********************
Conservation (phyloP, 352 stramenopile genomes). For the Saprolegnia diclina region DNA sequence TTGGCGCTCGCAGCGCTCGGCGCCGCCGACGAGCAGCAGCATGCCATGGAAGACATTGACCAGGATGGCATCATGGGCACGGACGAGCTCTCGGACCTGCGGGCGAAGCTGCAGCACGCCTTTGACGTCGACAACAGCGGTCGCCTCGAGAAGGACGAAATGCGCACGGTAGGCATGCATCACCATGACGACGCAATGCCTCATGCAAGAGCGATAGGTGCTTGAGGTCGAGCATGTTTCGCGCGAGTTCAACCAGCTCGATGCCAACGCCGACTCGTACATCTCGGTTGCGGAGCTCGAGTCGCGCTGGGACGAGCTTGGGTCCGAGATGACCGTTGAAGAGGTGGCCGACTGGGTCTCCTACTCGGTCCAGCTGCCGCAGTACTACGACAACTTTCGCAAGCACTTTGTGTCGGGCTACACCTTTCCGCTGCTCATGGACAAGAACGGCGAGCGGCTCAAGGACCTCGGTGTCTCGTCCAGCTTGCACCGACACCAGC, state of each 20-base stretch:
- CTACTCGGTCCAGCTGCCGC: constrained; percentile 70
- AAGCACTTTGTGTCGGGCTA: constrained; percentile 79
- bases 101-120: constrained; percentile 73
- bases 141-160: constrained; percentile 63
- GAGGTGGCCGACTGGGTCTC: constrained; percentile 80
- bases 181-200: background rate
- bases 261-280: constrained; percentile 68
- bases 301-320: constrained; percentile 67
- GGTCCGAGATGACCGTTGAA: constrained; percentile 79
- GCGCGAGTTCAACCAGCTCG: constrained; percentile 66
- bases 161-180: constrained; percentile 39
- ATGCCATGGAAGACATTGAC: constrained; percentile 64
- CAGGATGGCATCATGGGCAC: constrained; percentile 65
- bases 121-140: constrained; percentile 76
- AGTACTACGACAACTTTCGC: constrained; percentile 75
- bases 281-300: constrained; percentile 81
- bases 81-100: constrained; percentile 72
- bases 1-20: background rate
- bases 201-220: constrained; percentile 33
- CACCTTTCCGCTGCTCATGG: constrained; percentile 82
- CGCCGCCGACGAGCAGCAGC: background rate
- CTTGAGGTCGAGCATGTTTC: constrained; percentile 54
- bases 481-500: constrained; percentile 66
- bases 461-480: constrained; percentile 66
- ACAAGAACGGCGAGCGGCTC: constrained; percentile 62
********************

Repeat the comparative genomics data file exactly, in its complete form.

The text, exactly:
Conservation (phyloP, 352 stramenopile genomes). For the Saprolegnia diclina region DNA sequence TTGGCGCTCGCAGCGCTCGGCGCCGCCGACGAGCAGCAGCATGCCATGGAAGACATTGACCAGGATGGCATCATGGGCACGGACGAGCTCTCGGACCTGCGGGCGAAGCTGCAGCACGCCTTTGACGTCGACAACAGCGGTCGCCTCGAGAAGGACGAAATGCGCACGGTAGGCATGCATCACCATGACGACGCAATGCCTCATGCAAGAGCGATAGGTGCTTGAGGTCGAGCATGTTTCGCGCGAGTTCAACCAGCTCGATGCCAACGCCGACTCGTACATCTCGGTTGCGGAGCTCGAGTCGCGCTGGGACGAGCTTGGGTCCGAGATGACCGTTGAAGAGGTGGCCGACTGGGTCTCCTACTCGGTCCAGCTGCCGCAGTACTACGACAACTTTCGCAAGCACTTTGTGTCGGGCTACACCTTTCCGCTGCTCATGGACAAGAACGGCGAGCGGCTCAAGGACCTCGGTGTCTCGTCCAGCTTGCACCGACACCAGC, state of each 20-base stretch:
- CTACTCGGTCCAGCTGCCGC: constrained; percentile 70
- AAGCACTTTGTGTCGGGCTA: constrained; percentile 79
- bases 101-120: constrained; percentile 73
- bases 141-160: constrained; percentile 63
- GAGGTGGCCGACTGGGTCTC: constrained; percentile 80
- bases 181-200: background rate
- bases 261-280: constrained; percentile 68
- bases 301-320: constrained; percentile 67
- GGTCCGAGATGACCGTTGAA: constrained; percentile 79
- GCGCGAGTTCAACCAGCTCG: constrained; percentile 66
- bases 161-180: constrained; percentile 39
- ATGCCATGGAAGACATTGAC: constrained; percentile 64
- CAGGATGGCATCATGGGCAC: constrained; percentile 65
- bases 121-140: constrained; percentile 76
- AGTACTACGACAACTTTCGC: constrained; percentile 75
- bases 281-300: constrained; percentile 81
- bases 81-100: constrained; percentile 72
- bases 1-20: background rate
- bases 201-220: constrained; percentile 33
- CACCTTTCCGCTGCTCATGG: constrained; percentile 82
- CGCCGCCGACGAGCAGCAGC: background rate
- CTTGAGGTCGAGCATGTTTC: constrained; percentile 54
- bases 481-500: constrained; percentile 66
- bases 461-480: constrained; percentile 66
- ACAAGAACGGCGAGCGGCTC: constrained; percentile 62